Electric cars won't dent oil demand as US power grows
The United States looks set to establish itself as the "undisputed leader" in crude and gas production by 2040 thanks to surging growth in shale oil, which has proved more resilient to the low-price environment than most market observers expected, the International Energy Agency said on Tuesday.
Despite the expected rise in electronic cars, global oil demand will fall only modestly over the next two decades, with consumption in petrochemicals and other transportation still growing, the International Energy Agency (IEA) said.
Oil is already facing stiff competition from ever-cheaper and more environmentally-friendly energy sources as traditional fossil fuel users switch to cleaner, low-carbon alternatives.
In its World Energy Outlook 2018, the Paris-based IEA said it had cut its longer-term oil price projections from last year, partly because of the falling cost of both renewable and conventional sources of energy, the worldwide push to tackle climate change and improve air quality and the boom in US shale oil and gas output.
Under the IEA's "New Policies Scenario", based on existing legislation and announced policy intentions relative to emissions and climate change, the oil price should continue to rise towards $83 a barrel by the mid-2020s.
The oil market should be able to find a longer-term equilibrium, with the oil price in a range of $50 to $70 a barrel, the agency said.
The IEA estimates that there will be 50 million electric vehicles on the road by 2025 and 300 million by 2040, from closer to two million now. However, this is expected to cut only 2.5 million barrels per day (bpd), or about 2pc, off global oil demand by that time.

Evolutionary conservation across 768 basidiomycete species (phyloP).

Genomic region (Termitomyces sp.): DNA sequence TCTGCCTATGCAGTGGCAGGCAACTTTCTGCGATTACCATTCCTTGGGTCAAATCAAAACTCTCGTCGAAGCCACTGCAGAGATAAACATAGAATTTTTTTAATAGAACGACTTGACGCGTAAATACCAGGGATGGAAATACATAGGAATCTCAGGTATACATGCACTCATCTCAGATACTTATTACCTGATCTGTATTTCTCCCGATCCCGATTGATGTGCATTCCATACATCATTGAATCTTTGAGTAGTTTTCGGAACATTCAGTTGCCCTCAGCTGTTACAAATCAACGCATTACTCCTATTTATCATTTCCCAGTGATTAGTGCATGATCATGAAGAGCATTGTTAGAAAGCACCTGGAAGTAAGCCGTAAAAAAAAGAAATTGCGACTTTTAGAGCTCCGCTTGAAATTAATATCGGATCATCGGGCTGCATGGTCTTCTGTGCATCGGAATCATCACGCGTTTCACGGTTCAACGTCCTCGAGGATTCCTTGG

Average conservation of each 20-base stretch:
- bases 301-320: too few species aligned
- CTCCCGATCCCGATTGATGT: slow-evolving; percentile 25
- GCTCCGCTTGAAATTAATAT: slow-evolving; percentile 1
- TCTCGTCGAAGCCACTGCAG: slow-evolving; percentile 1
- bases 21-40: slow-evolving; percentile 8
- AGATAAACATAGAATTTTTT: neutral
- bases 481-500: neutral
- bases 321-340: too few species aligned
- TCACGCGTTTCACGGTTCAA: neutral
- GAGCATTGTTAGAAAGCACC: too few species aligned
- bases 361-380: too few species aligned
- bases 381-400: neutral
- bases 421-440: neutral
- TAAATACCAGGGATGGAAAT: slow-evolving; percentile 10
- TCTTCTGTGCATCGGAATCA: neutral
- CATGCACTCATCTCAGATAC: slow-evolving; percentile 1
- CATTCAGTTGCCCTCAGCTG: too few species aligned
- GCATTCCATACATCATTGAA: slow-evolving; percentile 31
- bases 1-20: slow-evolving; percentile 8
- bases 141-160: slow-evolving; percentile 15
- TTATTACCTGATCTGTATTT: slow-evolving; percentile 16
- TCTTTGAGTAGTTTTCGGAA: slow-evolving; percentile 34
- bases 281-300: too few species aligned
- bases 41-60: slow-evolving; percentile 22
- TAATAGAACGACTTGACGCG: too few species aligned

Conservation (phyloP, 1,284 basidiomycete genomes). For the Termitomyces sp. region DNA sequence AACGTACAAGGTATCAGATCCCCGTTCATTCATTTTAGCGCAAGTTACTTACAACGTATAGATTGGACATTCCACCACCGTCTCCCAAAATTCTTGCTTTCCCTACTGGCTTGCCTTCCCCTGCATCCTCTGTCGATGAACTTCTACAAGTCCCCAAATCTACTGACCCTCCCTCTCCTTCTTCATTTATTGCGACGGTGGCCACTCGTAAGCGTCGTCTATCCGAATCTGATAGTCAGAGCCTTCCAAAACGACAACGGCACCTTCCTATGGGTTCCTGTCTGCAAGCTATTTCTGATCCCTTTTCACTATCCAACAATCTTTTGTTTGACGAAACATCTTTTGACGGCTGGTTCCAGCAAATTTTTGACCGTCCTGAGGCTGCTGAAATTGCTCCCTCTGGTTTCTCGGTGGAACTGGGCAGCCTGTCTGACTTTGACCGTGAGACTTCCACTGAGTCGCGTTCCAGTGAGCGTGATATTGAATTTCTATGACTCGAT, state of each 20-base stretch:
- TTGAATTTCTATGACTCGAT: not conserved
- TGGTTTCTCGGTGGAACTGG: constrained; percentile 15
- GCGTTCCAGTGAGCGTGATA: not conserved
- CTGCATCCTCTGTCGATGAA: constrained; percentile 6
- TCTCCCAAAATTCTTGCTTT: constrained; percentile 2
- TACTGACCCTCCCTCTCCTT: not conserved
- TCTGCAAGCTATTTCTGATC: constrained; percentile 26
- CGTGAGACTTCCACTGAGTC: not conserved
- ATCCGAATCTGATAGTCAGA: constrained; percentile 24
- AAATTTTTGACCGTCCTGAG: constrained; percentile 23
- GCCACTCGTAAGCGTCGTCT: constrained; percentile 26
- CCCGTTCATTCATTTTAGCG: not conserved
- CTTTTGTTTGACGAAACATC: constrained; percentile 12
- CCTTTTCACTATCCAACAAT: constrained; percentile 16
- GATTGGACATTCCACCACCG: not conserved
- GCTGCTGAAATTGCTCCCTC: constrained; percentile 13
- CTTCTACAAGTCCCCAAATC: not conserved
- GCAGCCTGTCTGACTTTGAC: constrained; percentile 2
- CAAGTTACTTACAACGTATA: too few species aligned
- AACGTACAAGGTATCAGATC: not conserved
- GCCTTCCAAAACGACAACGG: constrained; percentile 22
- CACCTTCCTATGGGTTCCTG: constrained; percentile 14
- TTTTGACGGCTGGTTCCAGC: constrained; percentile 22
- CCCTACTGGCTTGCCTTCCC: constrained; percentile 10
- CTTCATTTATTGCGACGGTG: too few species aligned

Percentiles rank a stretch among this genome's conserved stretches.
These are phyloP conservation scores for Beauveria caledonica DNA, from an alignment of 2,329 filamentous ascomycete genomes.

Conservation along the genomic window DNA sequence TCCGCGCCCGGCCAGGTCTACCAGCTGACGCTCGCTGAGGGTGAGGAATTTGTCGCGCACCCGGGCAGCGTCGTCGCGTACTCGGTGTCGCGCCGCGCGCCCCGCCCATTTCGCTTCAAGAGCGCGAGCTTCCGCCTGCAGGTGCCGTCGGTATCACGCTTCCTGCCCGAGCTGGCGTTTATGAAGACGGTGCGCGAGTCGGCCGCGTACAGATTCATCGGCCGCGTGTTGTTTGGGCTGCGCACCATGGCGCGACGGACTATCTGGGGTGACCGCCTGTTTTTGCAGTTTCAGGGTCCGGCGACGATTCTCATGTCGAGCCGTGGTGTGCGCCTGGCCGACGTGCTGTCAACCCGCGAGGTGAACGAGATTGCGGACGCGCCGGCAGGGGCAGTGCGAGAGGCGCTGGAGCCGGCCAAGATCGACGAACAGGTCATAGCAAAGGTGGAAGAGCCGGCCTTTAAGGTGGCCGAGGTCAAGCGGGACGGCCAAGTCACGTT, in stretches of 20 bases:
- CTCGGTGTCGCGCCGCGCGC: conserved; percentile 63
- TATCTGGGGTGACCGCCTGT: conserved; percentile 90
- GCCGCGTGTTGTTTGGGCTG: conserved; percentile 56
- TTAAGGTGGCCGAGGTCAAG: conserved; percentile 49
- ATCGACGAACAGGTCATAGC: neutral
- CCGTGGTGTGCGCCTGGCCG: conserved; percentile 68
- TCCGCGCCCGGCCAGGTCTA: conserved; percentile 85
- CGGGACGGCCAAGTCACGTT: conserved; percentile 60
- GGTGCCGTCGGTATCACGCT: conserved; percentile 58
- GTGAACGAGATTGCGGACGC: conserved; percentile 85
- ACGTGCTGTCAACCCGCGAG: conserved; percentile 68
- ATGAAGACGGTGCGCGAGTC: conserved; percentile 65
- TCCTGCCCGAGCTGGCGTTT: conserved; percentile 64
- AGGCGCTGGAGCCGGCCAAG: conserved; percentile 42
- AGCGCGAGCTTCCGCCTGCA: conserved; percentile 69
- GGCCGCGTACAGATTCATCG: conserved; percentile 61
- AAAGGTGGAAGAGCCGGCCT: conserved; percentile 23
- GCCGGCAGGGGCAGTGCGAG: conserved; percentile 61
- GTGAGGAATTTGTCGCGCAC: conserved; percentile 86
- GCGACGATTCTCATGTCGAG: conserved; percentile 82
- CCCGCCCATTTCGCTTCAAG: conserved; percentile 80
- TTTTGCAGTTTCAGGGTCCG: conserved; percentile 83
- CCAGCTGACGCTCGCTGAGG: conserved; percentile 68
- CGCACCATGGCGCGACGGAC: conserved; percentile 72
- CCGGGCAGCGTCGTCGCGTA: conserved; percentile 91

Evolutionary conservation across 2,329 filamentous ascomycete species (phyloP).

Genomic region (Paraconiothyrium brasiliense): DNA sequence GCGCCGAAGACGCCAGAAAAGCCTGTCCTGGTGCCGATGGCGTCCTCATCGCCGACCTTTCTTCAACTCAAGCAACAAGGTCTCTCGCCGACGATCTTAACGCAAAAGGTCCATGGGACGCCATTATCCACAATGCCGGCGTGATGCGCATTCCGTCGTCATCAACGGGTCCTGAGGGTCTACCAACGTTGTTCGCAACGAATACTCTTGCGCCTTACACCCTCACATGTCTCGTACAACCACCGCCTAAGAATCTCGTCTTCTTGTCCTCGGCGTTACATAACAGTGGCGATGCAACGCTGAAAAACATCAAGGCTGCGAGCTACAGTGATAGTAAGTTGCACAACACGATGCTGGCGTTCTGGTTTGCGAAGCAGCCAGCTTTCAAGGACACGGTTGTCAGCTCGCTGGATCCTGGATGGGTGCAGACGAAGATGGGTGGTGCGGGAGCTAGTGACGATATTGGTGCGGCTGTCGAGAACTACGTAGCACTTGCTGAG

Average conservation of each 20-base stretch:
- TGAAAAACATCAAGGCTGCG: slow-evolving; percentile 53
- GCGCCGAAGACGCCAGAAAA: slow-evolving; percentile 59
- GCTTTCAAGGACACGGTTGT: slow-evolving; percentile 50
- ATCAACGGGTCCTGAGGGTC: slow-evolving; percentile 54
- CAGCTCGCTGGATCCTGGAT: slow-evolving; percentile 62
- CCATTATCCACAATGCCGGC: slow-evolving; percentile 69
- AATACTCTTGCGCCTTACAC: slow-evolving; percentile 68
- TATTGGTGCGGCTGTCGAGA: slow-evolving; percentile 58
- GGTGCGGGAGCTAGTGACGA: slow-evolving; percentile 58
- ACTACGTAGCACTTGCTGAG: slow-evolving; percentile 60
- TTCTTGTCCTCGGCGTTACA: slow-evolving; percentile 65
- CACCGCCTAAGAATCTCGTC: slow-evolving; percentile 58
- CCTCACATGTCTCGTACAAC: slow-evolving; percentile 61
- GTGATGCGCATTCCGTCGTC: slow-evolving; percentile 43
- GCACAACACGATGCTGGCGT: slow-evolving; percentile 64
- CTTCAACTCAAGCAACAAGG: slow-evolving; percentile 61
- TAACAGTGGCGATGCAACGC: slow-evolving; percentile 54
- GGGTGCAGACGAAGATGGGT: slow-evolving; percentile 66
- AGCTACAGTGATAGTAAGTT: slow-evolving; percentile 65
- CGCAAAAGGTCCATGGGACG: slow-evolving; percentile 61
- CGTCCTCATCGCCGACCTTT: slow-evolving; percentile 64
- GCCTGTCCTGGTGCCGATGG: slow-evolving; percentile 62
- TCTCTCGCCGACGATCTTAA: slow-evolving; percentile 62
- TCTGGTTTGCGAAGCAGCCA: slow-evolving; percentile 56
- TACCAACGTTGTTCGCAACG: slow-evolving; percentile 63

"It's quite spectacular, because you're going to see the number of cars on the road (globally) double from one billion to two billion, thanks to electric vehicles and fuel economy standards," said Laura Cozzi, head of the Energy Demand Outlook division.
"Many commentators say we are writing the obituary for oil demand ... it is certainly true in the passenger car segment and in power generation, but it is not true in the other two elements of oil demand: transportation and petrochemicals."
Power generation will move increasingly away from relying on coal and crude oil, with renewables taking a much larger proportion of the global energy mix.
Between 2017 and 2040 the IEA estimates that more solar power capacity will be added globally each year than any other source of energy, with an annual average increase of nearly 70 gigawatts.
"These changes brighten the prospects for affordable, sustainable energy and require a reappraisal of approaches to energy security," the agency said. "There are many possible pathways ahead and many potential pitfalls if governments or industry misread the signs of change."
The largest disruptive force on the supply front will be the US, the IEA said.
The US will look set to establish itself as the "undisputed leader" in crude and gas production by 2040 thanks to surging growth in shale oil, which has proved more resilient to the low-price environment than most market observers expected, the IEA said.
"We are now witnessing a period of expansion in US oil and gas production that matches or exceeds any historical records ever achieved by the oil and gas industry," said Tim Gould, head of the Energy Supply Outlook division.